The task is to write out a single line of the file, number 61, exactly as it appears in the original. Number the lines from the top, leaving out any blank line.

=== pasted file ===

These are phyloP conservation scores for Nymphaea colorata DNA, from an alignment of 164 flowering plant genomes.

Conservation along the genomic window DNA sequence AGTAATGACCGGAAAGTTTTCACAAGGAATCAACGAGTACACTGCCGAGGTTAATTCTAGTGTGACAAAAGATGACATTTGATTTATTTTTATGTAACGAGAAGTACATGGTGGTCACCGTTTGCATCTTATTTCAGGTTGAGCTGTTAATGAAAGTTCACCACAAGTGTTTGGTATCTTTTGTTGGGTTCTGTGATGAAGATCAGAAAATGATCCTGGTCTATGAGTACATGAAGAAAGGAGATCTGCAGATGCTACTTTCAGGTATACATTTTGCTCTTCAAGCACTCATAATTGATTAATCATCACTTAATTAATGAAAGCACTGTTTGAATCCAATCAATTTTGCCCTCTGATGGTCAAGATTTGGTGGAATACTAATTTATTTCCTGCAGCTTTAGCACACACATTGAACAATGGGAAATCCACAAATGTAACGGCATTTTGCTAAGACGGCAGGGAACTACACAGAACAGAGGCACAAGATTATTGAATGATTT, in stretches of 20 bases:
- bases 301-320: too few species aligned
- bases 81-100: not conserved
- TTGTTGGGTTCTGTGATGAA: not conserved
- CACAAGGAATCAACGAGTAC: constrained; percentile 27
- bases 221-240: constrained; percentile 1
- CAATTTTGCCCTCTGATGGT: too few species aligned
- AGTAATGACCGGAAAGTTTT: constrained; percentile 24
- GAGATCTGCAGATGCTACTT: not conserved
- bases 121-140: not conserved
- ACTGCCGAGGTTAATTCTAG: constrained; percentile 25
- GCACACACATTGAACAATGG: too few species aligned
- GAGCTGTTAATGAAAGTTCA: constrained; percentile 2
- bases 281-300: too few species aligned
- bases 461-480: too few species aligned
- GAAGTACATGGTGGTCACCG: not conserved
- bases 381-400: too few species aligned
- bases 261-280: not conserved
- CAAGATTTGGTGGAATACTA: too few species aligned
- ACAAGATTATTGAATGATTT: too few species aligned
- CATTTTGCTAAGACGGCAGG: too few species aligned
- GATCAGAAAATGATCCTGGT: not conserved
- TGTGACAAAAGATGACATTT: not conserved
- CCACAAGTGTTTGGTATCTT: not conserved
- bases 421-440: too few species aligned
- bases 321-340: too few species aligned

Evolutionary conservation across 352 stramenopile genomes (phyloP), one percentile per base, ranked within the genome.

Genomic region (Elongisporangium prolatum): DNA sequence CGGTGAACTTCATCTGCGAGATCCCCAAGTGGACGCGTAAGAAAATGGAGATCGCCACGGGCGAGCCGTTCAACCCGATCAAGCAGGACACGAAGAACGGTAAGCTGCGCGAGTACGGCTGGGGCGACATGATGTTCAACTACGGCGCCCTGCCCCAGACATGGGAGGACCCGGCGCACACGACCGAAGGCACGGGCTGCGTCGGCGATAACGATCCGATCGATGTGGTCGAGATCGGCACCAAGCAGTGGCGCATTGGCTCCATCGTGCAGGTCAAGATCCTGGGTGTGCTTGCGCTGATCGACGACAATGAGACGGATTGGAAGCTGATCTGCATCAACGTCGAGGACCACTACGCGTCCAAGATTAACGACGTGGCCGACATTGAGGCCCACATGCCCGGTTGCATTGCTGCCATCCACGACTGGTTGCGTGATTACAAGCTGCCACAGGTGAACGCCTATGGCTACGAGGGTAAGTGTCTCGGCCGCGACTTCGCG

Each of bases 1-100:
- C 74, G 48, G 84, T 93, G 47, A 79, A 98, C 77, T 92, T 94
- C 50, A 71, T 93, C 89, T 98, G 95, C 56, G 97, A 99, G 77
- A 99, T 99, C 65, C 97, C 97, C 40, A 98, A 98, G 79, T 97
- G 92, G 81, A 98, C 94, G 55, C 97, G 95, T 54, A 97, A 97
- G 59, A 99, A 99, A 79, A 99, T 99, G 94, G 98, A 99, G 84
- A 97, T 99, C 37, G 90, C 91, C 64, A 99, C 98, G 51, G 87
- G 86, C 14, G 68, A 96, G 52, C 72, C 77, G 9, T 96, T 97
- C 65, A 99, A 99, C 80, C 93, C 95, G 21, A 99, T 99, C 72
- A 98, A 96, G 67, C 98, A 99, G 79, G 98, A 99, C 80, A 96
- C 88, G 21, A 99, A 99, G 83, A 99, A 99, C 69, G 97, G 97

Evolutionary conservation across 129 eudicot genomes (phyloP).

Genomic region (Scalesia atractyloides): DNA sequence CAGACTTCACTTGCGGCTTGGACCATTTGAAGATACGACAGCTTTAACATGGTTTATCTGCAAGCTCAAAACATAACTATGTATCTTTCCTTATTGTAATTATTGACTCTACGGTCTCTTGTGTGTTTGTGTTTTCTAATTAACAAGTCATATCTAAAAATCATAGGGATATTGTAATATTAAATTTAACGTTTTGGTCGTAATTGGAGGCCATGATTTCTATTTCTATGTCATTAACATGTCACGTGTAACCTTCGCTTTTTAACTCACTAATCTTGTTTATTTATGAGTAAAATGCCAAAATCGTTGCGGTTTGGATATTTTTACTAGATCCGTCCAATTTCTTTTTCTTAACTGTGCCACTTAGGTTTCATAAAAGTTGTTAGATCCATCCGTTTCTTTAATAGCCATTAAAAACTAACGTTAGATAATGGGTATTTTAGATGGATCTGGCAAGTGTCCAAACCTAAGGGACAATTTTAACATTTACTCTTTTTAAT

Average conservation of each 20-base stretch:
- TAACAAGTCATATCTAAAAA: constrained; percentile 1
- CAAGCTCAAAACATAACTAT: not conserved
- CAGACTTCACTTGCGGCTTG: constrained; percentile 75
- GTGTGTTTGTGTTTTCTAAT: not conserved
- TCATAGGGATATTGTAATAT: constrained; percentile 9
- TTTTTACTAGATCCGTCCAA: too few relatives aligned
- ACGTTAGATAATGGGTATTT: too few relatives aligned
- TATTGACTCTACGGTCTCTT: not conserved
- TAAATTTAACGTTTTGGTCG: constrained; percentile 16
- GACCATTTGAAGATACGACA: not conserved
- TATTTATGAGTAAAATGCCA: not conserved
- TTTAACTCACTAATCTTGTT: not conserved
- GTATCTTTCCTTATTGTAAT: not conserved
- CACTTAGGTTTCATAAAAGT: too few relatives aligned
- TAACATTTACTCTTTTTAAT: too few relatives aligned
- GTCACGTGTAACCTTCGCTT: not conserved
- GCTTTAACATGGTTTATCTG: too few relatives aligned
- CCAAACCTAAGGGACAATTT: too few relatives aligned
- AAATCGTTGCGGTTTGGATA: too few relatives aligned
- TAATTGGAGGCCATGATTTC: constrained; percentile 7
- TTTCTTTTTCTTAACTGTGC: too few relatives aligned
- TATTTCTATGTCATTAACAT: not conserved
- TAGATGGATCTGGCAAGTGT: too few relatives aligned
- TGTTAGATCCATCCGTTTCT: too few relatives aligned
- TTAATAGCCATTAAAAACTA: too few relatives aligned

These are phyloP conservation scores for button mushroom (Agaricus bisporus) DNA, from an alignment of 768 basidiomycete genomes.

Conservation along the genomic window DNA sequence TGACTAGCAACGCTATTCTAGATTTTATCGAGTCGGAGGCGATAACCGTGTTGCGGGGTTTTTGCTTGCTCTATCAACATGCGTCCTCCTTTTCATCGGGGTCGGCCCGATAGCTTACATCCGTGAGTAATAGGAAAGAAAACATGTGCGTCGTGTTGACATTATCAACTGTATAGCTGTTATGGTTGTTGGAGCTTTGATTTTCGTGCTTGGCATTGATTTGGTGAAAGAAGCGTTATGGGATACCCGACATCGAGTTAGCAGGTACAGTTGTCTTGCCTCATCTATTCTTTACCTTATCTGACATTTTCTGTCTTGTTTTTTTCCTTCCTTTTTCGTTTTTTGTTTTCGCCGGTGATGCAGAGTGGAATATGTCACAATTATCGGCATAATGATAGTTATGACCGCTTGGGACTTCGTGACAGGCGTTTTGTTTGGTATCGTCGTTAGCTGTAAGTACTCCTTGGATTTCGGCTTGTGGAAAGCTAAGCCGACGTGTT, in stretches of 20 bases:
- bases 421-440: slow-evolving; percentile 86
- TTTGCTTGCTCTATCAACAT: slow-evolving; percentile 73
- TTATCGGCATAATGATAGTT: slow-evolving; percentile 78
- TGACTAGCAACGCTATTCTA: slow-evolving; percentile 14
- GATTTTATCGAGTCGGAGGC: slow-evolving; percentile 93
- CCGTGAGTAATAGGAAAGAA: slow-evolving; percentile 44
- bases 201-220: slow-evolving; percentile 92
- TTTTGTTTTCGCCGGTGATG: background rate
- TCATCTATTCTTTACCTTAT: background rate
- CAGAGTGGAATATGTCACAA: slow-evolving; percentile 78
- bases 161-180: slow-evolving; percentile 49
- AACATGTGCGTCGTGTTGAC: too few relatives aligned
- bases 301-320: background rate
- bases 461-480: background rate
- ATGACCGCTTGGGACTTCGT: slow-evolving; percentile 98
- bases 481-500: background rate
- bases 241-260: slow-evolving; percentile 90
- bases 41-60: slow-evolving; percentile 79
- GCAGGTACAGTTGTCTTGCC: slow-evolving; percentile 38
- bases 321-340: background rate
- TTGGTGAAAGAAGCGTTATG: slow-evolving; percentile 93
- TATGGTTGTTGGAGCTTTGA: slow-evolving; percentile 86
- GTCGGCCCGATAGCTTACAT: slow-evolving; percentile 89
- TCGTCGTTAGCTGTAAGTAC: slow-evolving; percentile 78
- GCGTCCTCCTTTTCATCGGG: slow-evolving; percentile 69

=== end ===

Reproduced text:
- CCAAACCTAAGGGACAATTT: too few relatives aligned